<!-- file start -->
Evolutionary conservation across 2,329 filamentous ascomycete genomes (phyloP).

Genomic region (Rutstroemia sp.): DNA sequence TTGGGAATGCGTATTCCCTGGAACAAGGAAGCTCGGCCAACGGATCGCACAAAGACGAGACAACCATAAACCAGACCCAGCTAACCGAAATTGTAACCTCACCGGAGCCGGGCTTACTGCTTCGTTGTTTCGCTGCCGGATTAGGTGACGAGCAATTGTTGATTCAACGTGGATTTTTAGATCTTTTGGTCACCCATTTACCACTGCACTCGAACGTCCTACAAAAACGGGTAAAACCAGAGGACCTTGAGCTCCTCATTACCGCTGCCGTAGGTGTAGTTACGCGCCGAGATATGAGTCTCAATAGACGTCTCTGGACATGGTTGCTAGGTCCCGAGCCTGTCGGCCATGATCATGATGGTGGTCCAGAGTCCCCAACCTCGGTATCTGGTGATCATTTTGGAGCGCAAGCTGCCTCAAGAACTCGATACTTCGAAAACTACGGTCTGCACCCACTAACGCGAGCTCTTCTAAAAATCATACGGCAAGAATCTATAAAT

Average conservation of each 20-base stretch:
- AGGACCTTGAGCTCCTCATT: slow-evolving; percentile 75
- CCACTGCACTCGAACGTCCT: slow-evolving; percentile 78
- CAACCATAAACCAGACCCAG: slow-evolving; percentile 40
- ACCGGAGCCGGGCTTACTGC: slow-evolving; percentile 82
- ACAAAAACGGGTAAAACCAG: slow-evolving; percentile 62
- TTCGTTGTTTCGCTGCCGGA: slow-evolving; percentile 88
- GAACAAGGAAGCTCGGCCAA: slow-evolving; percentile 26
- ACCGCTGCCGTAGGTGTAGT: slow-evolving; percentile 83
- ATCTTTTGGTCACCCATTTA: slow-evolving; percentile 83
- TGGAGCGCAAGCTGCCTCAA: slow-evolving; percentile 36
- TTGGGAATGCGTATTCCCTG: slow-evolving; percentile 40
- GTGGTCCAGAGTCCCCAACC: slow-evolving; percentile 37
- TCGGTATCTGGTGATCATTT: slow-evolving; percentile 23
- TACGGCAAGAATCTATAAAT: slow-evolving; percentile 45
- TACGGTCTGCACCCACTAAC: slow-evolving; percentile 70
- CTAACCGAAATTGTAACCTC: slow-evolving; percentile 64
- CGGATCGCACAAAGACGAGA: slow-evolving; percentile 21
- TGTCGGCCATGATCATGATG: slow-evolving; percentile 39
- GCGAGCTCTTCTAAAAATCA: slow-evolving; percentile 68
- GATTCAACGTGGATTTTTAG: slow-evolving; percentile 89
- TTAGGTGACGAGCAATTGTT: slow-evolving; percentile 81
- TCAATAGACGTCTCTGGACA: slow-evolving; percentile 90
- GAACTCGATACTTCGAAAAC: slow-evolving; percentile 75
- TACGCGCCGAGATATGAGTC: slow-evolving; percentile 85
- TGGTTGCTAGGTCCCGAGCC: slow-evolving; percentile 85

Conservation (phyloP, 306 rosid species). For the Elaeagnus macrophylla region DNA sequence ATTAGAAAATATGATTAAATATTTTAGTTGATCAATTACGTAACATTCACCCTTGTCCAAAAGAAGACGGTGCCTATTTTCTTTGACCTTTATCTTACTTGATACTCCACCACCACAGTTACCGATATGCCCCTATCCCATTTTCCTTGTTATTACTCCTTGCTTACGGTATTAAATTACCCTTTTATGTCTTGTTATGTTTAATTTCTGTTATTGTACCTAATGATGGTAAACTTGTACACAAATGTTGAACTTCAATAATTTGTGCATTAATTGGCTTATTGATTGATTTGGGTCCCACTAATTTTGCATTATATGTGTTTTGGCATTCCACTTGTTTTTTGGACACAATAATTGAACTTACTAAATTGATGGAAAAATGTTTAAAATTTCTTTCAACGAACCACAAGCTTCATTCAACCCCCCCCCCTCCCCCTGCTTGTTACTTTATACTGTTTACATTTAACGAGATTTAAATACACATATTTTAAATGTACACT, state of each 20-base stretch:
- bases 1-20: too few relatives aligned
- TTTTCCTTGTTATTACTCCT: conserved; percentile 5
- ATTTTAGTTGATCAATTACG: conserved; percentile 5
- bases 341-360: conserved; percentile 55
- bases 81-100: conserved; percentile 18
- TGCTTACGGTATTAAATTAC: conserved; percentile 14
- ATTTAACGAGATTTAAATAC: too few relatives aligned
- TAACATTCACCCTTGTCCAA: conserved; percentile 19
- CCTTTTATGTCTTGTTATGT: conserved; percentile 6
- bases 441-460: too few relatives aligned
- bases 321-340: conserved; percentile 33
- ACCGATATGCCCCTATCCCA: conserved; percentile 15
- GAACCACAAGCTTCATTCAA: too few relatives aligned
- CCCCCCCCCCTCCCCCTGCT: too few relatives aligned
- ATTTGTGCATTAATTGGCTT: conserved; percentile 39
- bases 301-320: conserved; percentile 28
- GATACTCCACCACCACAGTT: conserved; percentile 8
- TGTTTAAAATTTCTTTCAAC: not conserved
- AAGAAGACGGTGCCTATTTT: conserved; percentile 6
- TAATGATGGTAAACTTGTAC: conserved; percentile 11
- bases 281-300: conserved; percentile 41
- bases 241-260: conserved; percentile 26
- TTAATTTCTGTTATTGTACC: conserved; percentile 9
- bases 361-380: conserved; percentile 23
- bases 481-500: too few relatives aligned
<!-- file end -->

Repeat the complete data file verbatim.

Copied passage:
Evolutionary conservation across 2,329 filamentous ascomycete genomes (phyloP).

Genomic region (Rutstroemia sp.): DNA sequence TTGGGAATGCGTATTCCCTGGAACAAGGAAGCTCGGCCAACGGATCGCACAAAGACGAGACAACCATAAACCAGACCCAGCTAACCGAAATTGTAACCTCACCGGAGCCGGGCTTACTGCTTCGTTGTTTCGCTGCCGGATTAGGTGACGAGCAATTGTTGATTCAACGTGGATTTTTAGATCTTTTGGTCACCCATTTACCACTGCACTCGAACGTCCTACAAAAACGGGTAAAACCAGAGGACCTTGAGCTCCTCATTACCGCTGCCGTAGGTGTAGTTACGCGCCGAGATATGAGTCTCAATAGACGTCTCTGGACATGGTTGCTAGGTCCCGAGCCTGTCGGCCATGATCATGATGGTGGTCCAGAGTCCCCAACCTCGGTATCTGGTGATCATTTTGGAGCGCAAGCTGCCTCAAGAACTCGATACTTCGAAAACTACGGTCTGCACCCACTAACGCGAGCTCTTCTAAAAATCATACGGCAAGAATCTATAAAT

Average conservation of each 20-base stretch:
- AGGACCTTGAGCTCCTCATT: slow-evolving; percentile 75
- CCACTGCACTCGAACGTCCT: slow-evolving; percentile 78
- CAACCATAAACCAGACCCAG: slow-evolving; percentile 40
- ACCGGAGCCGGGCTTACTGC: slow-evolving; percentile 82
- ACAAAAACGGGTAAAACCAG: slow-evolving; percentile 62
- TTCGTTGTTTCGCTGCCGGA: slow-evolving; percentile 88
- GAACAAGGAAGCTCGGCCAA: slow-evolving; percentile 26
- ACCGCTGCCGTAGGTGTAGT: slow-evolving; percentile 83
- ATCTTTTGGTCACCCATTTA: slow-evolving; percentile 83
- TGGAGCGCAAGCTGCCTCAA: slow-evolving; percentile 36
- TTGGGAATGCGTATTCCCTG: slow-evolving; percentile 40
- GTGGTCCAGAGTCCCCAACC: slow-evolving; percentile 37
- TCGGTATCTGGTGATCATTT: slow-evolving; percentile 23
- TACGGCAAGAATCTATAAAT: slow-evolving; percentile 45
- TACGGTCTGCACCCACTAAC: slow-evolving; percentile 70
- CTAACCGAAATTGTAACCTC: slow-evolving; percentile 64
- CGGATCGCACAAAGACGAGA: slow-evolving; percentile 21
- TGTCGGCCATGATCATGATG: slow-evolving; percentile 39
- GCGAGCTCTTCTAAAAATCA: slow-evolving; percentile 68
- GATTCAACGTGGATTTTTAG: slow-evolving; percentile 89
- TTAGGTGACGAGCAATTGTT: slow-evolving; percentile 81
- TCAATAGACGTCTCTGGACA: slow-evolving; percentile 90
- GAACTCGATACTTCGAAAAC: slow-evolving; percentile 75
- TACGCGCCGAGATATGAGTC: slow-evolving; percentile 85
- TGGTTGCTAGGTCCCGAGCC: slow-evolving; percentile 85

Conservation (phyloP, 306 rosid species). For the Elaeagnus macrophylla region DNA sequence ATTAGAAAATATGATTAAATATTTTAGTTGATCAATTACGTAACATTCACCCTTGTCCAAAAGAAGACGGTGCCTATTTTCTTTGACCTTTATCTTACTTGATACTCCACCACCACAGTTACCGATATGCCCCTATCCCATTTTCCTTGTTATTACTCCTTGCTTACGGTATTAAATTACCCTTTTATGTCTTGTTATGTTTAATTTCTGTTATTGTACCTAATGATGGTAAACTTGTACACAAATGTTGAACTTCAATAATTTGTGCATTAATTGGCTTATTGATTGATTTGGGTCCCACTAATTTTGCATTATATGTGTTTTGGCATTCCACTTGTTTTTTGGACACAATAATTGAACTTACTAAATTGATGGAAAAATGTTTAAAATTTCTTTCAACGAACCACAAGCTTCATTCAACCCCCCCCCCTCCCCCTGCTTGTTACTTTATACTGTTTACATTTAACGAGATTTAAATACACATATTTTAAATGTACACT, state of each 20-base stretch:
- bases 1-20: too few relatives aligned
- TTTTCCTTGTTATTACTCCT: conserved; percentile 5
- ATTTTAGTTGATCAATTACG: conserved; percentile 5
- bases 341-360: conserved; percentile 55
- bases 81-100: conserved; percentile 18
- TGCTTACGGTATTAAATTAC: conserved; percentile 14
- ATTTAACGAGATTTAAATAC: too few relatives aligned
- TAACATTCACCCTTGTCCAA: conserved; percentile 19
- CCTTTTATGTCTTGTTATGT: conserved; percentile 6
- bases 441-460: too few relatives aligned
- bases 321-340: conserved; percentile 33
- ACCGATATGCCCCTATCCCA: conserved; percentile 15
- GAACCACAAGCTTCATTCAA: too few relatives aligned
- CCCCCCCCCCTCCCCCTGCT: too few relatives aligned
- ATTTGTGCATTAATTGGCTT: conserved; percentile 39
- bases 301-320: conserved; percentile 28
- GATACTCCACCACCACAGTT: conserved; percentile 8
- TGTTTAAAATTTCTTTCAAC: not conserved
- AAGAAGACGGTGCCTATTTT: conserved; percentile 6
- TAATGATGGTAAACTTGTAC: conserved; percentile 11
- bases 281-300: conserved; percentile 41
- bases 241-260: conserved; percentile 26
- TTAATTTCTGTTATTGTACC: conserved; percentile 9
- bases 361-380: conserved; percentile 23
- bases 481-500: too few relatives aligned